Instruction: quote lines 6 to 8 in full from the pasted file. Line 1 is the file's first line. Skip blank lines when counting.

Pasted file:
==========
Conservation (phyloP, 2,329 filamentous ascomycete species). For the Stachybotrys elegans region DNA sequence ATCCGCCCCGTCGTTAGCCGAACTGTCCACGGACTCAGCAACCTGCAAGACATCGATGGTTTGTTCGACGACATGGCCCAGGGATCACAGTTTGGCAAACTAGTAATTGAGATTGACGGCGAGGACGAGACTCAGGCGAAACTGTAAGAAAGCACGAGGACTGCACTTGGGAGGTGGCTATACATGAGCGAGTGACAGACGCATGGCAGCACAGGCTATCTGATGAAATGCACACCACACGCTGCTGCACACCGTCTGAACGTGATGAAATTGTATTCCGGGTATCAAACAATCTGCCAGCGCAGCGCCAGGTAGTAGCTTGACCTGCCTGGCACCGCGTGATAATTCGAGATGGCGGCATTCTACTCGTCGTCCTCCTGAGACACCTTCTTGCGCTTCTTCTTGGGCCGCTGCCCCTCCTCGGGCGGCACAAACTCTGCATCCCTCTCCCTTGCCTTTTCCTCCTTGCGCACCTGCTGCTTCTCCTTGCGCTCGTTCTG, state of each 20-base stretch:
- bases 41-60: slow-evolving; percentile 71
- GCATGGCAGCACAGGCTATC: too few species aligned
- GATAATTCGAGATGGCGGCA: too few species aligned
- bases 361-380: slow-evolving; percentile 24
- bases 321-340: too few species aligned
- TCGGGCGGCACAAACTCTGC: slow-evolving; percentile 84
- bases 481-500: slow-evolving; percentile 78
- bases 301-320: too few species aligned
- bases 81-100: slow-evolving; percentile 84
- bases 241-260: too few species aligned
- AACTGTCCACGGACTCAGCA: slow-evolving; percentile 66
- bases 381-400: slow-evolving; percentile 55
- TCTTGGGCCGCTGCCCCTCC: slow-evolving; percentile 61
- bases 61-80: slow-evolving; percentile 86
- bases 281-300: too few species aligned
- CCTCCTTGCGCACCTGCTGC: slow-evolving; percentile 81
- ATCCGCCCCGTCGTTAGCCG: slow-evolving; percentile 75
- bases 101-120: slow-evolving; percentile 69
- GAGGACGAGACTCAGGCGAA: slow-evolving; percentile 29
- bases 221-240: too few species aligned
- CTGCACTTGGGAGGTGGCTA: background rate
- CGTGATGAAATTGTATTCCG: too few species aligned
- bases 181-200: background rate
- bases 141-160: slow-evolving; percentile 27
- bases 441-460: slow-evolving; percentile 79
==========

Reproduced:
- bases 321-340: too few species aligned
- TCGGGCGGCACAAACTCTGC: slow-evolving; percentile 84
- bases 481-500: slow-evolving; percentile 78